Media Watch: CBS' defense of Johnson unfounded
A compelling story that took an unfortunate turn in the final round of the PGA Championship at Whistling Straits late on Sunday afternoon produced an anticlimactic finish to which CBS contributed in its own small way.
If CBS can be faulted for anything in an otherwise flawless telecast it was in overplaying the fact that Dustin Johnson could not have known that that was a bunker. Peter Kostis' ensuing interview with PGA rules official Mark Wilson made it abundantly clear that the players had been adequately warned about the bunkers at the outset of the week.
Johnson was assessed a two-stroke penalty for grounding his club in the bunker, costing him a spot in a playoff that was won by Martin Kaymer by a stroke over Bubba Watson.
Still, how it ended for Johnson probably says more about Whistling Straits and its bunkers gone wild than it does about Johnson.
UPDATE: A review of video of CBS' broadcast of the final hole has CBS' Jim Nantz correctly identifying where Johnson's ball had settled: "It's actually one of those thousand-plus bunkers here..." It also showed a graphic of the ball in the bunker.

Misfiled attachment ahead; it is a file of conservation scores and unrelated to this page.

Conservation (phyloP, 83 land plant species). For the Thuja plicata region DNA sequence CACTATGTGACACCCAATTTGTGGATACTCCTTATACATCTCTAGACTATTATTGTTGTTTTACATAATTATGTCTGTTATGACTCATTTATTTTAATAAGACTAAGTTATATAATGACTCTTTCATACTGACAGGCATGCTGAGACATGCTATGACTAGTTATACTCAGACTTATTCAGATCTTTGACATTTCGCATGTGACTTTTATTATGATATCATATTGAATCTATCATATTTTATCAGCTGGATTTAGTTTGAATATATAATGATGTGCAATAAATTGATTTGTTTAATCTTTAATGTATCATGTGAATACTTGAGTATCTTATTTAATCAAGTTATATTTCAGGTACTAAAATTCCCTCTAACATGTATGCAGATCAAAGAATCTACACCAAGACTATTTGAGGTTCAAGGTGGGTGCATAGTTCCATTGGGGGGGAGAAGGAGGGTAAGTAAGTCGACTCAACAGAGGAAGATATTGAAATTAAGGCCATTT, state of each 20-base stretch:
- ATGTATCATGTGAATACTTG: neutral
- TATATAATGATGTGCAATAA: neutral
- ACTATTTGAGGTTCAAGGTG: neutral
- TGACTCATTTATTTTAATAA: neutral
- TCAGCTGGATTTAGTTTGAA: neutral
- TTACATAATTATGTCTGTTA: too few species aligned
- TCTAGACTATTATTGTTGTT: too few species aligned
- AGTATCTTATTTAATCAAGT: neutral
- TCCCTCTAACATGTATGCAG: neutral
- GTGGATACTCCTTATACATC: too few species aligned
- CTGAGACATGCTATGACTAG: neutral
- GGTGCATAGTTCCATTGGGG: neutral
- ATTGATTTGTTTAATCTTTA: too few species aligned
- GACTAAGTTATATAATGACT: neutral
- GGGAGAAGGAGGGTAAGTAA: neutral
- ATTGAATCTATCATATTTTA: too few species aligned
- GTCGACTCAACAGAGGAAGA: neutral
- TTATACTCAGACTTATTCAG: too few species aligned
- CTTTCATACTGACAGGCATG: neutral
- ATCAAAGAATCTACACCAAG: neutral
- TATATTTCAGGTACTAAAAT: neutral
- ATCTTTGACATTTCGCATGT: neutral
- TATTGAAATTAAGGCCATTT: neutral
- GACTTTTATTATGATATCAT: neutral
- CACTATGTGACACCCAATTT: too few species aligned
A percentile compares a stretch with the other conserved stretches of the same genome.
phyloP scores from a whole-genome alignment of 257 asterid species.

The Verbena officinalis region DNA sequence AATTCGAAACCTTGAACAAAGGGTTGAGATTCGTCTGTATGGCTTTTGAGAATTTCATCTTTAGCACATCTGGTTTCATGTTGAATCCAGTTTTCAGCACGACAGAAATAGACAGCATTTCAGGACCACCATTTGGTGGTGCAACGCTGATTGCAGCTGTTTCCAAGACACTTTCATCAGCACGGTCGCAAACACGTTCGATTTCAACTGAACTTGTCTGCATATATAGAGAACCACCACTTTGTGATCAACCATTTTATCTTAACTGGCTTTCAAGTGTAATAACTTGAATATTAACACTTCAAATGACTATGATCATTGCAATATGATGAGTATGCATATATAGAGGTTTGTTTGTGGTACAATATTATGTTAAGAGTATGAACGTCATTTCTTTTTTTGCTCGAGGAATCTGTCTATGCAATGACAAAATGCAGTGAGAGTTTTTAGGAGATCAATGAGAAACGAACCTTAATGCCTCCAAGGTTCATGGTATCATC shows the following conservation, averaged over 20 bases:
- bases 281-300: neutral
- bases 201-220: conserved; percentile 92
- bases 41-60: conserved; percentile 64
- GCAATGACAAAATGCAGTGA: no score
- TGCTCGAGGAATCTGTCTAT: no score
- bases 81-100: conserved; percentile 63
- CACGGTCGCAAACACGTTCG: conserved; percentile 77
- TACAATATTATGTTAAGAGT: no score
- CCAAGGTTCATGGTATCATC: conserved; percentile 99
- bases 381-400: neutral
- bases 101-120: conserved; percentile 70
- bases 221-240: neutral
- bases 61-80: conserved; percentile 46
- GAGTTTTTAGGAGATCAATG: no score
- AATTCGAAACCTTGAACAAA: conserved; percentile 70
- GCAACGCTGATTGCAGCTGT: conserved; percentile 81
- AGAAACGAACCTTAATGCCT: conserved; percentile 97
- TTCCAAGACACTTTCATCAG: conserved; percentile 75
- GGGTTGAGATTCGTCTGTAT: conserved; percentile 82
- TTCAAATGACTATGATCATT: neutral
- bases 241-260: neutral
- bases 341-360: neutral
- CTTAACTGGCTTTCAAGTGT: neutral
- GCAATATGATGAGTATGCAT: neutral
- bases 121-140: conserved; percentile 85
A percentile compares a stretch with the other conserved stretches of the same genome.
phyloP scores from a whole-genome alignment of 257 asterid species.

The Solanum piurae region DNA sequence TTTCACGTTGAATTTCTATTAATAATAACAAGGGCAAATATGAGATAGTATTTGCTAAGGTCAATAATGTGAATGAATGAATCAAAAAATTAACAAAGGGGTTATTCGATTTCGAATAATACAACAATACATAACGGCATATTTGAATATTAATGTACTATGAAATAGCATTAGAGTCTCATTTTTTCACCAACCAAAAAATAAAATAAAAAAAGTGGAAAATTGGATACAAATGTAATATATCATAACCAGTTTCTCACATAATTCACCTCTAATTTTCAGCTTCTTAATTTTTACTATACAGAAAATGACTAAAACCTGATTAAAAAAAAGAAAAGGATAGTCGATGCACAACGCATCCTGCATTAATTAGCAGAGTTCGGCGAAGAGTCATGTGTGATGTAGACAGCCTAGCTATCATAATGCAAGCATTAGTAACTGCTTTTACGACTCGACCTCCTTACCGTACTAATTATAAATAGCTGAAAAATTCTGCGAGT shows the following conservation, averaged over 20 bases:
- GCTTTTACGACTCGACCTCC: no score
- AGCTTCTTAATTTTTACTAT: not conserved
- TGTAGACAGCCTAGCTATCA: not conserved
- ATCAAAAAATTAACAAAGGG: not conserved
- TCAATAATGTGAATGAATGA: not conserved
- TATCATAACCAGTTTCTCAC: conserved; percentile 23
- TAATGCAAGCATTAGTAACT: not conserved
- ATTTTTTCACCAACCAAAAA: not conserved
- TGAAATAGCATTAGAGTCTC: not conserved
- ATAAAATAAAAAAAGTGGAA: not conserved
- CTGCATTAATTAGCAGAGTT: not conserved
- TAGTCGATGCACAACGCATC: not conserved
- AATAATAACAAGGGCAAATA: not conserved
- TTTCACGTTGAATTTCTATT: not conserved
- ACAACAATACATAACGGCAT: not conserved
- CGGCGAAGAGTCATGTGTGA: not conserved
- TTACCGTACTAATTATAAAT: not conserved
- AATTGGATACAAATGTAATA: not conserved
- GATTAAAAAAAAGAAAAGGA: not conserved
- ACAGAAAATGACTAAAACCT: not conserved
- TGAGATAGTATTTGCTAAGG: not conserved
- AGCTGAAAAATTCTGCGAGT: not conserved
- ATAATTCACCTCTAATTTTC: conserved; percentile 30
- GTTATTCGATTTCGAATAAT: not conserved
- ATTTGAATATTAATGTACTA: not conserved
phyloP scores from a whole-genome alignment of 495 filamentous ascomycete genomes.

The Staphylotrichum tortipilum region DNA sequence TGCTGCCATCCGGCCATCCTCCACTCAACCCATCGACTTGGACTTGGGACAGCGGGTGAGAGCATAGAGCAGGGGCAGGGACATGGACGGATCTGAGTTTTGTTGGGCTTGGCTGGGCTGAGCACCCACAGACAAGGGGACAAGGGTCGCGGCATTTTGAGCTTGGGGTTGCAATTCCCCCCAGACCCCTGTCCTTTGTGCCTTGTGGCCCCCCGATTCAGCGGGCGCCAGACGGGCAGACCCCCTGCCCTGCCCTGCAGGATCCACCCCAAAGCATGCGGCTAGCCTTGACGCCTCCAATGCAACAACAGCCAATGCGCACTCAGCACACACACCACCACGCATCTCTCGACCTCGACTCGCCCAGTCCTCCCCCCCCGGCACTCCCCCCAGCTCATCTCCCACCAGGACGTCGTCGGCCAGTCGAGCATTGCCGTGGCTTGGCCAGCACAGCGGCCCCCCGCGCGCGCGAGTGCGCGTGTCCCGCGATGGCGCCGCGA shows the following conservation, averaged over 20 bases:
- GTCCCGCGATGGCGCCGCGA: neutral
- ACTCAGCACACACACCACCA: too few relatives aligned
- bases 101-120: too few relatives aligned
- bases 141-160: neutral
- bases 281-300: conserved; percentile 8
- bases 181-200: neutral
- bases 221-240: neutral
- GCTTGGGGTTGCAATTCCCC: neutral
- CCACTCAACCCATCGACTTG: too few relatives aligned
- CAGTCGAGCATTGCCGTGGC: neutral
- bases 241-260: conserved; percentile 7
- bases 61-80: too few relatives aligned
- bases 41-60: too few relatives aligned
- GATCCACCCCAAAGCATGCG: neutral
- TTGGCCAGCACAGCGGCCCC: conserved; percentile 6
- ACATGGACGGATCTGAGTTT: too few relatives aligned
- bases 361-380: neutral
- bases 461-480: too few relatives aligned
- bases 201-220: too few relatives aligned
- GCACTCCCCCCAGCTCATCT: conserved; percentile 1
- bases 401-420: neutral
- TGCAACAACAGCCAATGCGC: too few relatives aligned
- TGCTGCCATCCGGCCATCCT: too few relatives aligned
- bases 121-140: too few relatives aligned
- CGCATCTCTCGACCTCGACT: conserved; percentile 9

Ron Borges, setting up the final round, wrote this about Dustin Johnson's final-round collapse in the U.S. Open at Pebble Beach in June, in the Boston Herald on Sunday:
"Before that final round meltdown, Johnson's affable caddie, Bobby Brown, had insisted, 'The best thing about this dude is he never freaks out!'
"Then he freaked out, so who knows what will happen when he's again faced with the chance to win a tournament not even the legendary Arnold Palmer ever won."
Now we know.
From Sunday's telecasts on CBS and TNT:
-- Whatever CBS' loss at Tiger Woods' inability to contend was TNT's gain. The cable network had the opportunity to show some of Woods' round on Sunday, when ordinarily Woods would not tee off until after TNT has thrown the telecast to CBS.
-- Jim Nantz called the Wannamaker Trophy a monstrosity, using a word defined as "something...that is very large and considered unsightly."
-- David Feherty on Watney's 12-foot par putt with a stiff right-to-left breeze at the fourth hole: "Easier to read the last health care bill."
-- The blimp shots were spectacular, as expected from hovering over a lakeside piece of real estate, but they were useful, too, particularly at the par-3 seventh hole on Sunday. When Watney hit his tee shot straight right, the blimp's camera immediately showed the ball bobbing in the gentle waves on the shore of Lake Michigan. Then on a replay of the shot from overhead it showed where the ball crossed the hazard line.
-- Faldo: "Seems like a lot of guys bought a ticket for the train wreck today."
-- Gary McCord on 47-year-old Steve Elkington, in his bid to win for the first time since 1999: "He knows down deep in his heart this is his last stand here. This is the only shot he's going to get."
-- John Strege